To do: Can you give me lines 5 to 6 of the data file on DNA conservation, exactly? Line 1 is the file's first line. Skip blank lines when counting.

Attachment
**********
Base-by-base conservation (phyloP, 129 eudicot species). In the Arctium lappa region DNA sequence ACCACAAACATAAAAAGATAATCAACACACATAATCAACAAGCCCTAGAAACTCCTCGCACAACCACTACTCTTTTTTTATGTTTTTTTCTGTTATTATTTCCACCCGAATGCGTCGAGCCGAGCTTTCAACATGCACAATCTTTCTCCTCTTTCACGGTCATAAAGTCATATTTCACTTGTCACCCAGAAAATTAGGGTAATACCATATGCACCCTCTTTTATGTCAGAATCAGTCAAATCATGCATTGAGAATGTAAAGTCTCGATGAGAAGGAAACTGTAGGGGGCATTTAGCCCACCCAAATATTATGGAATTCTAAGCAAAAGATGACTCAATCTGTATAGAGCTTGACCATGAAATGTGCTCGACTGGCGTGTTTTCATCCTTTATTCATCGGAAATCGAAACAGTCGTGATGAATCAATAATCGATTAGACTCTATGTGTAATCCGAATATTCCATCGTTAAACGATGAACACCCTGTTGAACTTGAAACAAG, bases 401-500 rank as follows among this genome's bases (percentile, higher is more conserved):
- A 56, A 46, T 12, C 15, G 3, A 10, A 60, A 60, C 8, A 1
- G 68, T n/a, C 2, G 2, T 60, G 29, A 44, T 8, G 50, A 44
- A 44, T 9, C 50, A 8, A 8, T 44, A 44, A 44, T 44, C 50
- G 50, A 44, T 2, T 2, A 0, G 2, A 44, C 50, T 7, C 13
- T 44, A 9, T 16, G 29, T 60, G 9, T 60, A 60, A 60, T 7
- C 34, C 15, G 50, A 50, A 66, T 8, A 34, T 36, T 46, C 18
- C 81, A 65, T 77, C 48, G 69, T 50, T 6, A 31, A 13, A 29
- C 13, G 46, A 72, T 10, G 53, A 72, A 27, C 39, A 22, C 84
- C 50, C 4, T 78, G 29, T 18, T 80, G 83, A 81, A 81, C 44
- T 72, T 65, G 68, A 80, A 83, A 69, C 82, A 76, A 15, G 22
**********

- G 50, A 44, T 2, T 2, A 0, G 2, A 44, C 50, T 7, C 13
- T 44, A 9, T 16, G 29, T 60, G 9, T 60, A 60, A 60, T 7